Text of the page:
By Mike O’Cull
Kentucky’s blues/rock powerhouse Black Stone Cherry returns to the great American roots music songbook on Back to Blues Volume 2, a second supercharged EP of blues covers that comes down November 1, 2019 via the Mascot Label Group. The record is a follow-up to the band’s 2017 blues tribute release Back To Blues, an amazing set that reached Number One on the Billboard Blues Chart.
This time out Black Stone Cherry pays its respects by taking on songs by genre legends Freddie King, Robert Johnson, Otis Rush, Howlin’ Wolf, Elmore James and Son House. Black Stone Cherry doesn’t bother trying to replicate the original records as some tribute efforts do but instead puts each song through its own high-energy blast furnace treatment that makes this set rock like the greatest house party of all time.
Although Black Stone Cherry is known as a hard rock band, its origins are in the deep blues of Muddy Waters, Freddie King, and Howlin’ Wolf. The lineup of lead guitarist/vocalist Chris Robertson, rhythm guitarist/vocalist Ben Wells, bassist/vocalist Jon Lawhon, keyboardist/guitarist Yates Mckendree, and drummer/vocalist John Fred Young came of age playing that material and the lessons it taught them still inform everything the group does. “It’s the DNA of what our band is,” says Wells, “It’s not just us covering songs. It’s about doing our own version of each song.”
The Black Stone Cherry version of Freddie King’s “Big Legged Woman” opens the new record and immediately gets down, dirty, and loud. The band makes no bones about its rocked-up approach to these sacred classics and absolutely plays them as they please. The result is a set that comes off as New Classic Rock and is capable of capturing the attention of listeners both young and old. The old heads will dig “Big Legged Woman” for its hip-shaking roadhouse groove and blazing guitar and younger fans will find the track to be a gateway to a new musical universe.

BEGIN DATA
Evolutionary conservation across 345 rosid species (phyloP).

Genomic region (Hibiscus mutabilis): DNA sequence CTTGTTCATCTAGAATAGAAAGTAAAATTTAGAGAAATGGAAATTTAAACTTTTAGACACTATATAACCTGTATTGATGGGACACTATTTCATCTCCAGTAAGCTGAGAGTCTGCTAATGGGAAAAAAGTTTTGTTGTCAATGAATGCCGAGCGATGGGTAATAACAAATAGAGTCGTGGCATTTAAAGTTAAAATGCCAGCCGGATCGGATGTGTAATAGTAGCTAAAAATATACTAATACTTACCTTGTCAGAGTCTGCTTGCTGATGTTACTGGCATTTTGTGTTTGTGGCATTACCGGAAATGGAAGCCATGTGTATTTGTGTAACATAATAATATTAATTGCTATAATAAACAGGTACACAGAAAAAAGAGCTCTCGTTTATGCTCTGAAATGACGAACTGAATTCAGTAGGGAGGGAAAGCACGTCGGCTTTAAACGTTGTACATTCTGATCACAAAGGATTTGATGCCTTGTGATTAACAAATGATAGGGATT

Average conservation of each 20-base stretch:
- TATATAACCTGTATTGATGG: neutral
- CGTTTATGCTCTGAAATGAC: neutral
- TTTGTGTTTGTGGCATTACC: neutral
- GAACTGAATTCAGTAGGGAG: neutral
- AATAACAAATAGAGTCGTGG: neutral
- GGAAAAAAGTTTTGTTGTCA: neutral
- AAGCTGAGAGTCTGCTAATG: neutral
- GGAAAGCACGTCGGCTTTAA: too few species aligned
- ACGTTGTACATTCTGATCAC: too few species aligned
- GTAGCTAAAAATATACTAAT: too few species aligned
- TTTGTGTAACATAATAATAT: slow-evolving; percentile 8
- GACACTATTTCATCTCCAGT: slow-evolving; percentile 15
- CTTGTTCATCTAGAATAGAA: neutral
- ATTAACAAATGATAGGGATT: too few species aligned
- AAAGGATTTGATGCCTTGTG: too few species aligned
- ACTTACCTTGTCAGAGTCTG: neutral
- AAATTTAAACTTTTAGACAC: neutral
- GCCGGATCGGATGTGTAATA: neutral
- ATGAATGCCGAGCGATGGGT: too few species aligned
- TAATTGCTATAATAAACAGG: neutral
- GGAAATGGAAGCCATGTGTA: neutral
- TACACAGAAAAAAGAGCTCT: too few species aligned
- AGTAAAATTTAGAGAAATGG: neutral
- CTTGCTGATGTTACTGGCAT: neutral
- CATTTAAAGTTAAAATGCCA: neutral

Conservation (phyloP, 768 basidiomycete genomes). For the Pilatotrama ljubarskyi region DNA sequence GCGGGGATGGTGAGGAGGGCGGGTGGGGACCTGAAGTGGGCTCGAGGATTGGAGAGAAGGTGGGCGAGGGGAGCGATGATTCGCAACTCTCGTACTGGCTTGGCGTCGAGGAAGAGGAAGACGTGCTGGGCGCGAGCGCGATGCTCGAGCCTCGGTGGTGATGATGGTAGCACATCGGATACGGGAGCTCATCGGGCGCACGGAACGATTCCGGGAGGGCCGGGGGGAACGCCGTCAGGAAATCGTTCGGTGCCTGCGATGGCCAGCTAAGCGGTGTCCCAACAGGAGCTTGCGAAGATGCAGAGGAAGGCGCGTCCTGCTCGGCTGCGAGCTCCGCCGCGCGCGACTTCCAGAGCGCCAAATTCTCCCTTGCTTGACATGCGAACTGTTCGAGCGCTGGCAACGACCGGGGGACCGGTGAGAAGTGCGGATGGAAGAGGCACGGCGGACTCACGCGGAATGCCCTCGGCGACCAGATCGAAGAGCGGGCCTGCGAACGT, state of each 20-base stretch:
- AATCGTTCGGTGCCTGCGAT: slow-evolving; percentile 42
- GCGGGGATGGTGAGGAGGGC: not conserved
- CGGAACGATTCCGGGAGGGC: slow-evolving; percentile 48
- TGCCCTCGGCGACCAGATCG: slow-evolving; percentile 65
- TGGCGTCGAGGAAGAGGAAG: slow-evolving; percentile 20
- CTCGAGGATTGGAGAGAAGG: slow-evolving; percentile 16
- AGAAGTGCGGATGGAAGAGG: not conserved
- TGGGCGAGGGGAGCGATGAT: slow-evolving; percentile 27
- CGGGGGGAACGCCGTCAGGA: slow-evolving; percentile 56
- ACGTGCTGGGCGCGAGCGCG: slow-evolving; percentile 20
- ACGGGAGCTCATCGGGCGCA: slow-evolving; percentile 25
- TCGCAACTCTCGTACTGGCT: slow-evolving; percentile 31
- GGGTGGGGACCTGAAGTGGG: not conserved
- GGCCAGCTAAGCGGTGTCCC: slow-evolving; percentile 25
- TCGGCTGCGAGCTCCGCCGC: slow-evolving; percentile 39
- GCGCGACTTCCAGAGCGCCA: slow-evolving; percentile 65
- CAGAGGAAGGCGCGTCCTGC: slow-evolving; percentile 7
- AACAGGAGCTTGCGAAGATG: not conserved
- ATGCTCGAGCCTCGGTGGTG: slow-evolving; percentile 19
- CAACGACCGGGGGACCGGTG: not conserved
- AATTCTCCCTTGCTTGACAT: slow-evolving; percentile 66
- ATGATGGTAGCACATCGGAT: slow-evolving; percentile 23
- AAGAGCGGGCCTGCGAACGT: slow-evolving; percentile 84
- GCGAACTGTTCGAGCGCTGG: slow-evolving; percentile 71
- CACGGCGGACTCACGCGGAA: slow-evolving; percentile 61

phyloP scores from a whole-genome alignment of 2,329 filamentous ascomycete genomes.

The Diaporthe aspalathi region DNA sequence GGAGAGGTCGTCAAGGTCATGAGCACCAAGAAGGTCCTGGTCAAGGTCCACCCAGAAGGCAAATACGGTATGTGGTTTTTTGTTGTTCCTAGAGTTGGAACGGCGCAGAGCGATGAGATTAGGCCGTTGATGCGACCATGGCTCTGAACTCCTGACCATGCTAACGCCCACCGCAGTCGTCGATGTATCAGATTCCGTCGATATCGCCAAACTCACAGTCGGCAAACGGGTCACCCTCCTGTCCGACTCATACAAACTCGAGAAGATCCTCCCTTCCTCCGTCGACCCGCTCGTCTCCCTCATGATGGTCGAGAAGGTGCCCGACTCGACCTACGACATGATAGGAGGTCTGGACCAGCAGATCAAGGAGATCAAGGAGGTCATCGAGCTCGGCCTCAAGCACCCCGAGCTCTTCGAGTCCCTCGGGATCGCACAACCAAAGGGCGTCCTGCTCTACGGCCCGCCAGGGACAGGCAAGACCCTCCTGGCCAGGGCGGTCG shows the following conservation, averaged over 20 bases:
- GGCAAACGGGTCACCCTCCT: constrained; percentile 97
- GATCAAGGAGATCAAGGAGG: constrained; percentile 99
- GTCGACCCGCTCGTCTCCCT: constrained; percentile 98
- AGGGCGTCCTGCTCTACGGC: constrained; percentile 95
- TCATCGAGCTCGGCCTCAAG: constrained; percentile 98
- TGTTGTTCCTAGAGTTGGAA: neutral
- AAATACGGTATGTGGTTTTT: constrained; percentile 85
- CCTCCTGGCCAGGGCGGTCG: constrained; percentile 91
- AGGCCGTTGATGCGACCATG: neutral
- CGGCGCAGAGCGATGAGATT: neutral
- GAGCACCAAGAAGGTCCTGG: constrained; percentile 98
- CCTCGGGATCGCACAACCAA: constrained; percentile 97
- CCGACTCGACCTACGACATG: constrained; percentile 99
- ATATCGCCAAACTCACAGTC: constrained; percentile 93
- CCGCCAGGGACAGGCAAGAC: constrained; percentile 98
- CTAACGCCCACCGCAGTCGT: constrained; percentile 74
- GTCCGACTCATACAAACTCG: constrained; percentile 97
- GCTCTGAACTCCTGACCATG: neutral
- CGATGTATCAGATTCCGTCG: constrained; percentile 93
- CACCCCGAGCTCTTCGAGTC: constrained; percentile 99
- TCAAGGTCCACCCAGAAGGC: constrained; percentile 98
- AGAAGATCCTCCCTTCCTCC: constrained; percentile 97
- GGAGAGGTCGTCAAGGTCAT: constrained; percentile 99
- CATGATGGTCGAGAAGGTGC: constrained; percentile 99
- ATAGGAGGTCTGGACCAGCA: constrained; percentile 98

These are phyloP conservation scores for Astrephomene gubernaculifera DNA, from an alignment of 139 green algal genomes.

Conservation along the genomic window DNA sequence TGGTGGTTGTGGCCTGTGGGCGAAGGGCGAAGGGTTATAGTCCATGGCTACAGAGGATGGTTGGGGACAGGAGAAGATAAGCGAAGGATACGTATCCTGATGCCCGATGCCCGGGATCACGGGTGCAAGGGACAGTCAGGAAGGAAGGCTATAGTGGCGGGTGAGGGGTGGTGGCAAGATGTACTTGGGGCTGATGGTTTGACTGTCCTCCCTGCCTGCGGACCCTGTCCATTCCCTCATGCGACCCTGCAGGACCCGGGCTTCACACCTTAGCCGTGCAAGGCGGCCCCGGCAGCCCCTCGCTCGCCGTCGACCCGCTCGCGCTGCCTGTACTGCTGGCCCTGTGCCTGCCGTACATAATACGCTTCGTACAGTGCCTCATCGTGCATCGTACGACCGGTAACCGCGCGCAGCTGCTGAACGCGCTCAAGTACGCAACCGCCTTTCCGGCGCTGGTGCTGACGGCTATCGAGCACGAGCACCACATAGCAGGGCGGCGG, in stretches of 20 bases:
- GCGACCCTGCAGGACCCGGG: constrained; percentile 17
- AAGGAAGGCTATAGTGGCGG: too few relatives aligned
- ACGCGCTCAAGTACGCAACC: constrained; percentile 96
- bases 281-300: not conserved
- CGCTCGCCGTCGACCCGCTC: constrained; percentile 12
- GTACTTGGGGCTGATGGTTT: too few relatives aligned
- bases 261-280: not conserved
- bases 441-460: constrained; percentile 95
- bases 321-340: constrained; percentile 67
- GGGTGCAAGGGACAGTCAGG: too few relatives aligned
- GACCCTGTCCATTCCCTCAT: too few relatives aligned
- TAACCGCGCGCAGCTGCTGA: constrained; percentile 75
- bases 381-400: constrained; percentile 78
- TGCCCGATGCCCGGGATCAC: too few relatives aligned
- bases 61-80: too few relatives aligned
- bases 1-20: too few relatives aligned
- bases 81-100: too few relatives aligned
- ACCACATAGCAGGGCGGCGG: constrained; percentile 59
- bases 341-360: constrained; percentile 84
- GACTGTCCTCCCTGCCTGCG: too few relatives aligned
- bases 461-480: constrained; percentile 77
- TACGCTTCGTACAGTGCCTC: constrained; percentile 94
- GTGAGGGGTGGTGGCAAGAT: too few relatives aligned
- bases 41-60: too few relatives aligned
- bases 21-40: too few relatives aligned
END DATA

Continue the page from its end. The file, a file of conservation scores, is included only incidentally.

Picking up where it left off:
Robert Johnson’s soul-chilling “Me And The Devil Blues” gets heavied-up into something resembling what Black Sabbath might do if Ozzy and Tony were from Kentucky, an interpretation that makes an already-scary song even more powerful. Robertson scrubs Johnson’s “I’m gonna beat my woman until I get satisfied” line from the lyrics but that does little to ease the vision of Satan, the protagonist’s own evil spirit, and a roadside grave that the song imparts. Robertson alternates between Major and Minor sounds in the first part of the guitar break, a momentary but dramatic way of playing through the ongoing battle between good and evil at the center of American music and a tactic that grabs new listener attention after all the preceding darkness.
“All You Love (I Miss Loving)” by Chicago blues master Otis Rush makes an appearance and Black Stone Cherry maintains its sultry glory while putting its own stamp on one of the Windy City’s most famous songs. Black Stone Cherry excels at tapping into the emotional core of these songs and the pain and unrequited desire of the Rush original comes across loud and clear. Son House’s “Death Letter Blues” is also given over to the Black Stone Cherry process and takes flight as a strutting rock song about a terrible event. Robertson’s guitar howls in despair and sadness while his vocals vibe with the displaced anger of someone who has lost their love forever.
Back to Blues Volume 2 is a short but intense listen to some of the music that drives Black Stone Cherry and an acknowledgement of its influence on the group. The band plays hard but never crushes any of these timeless songs. The EP is a brilliant, energetic set that perfectly embodies what blues/rock is all about. Listen to it once and you won’t be able to stop.
Black Stone Cherry Online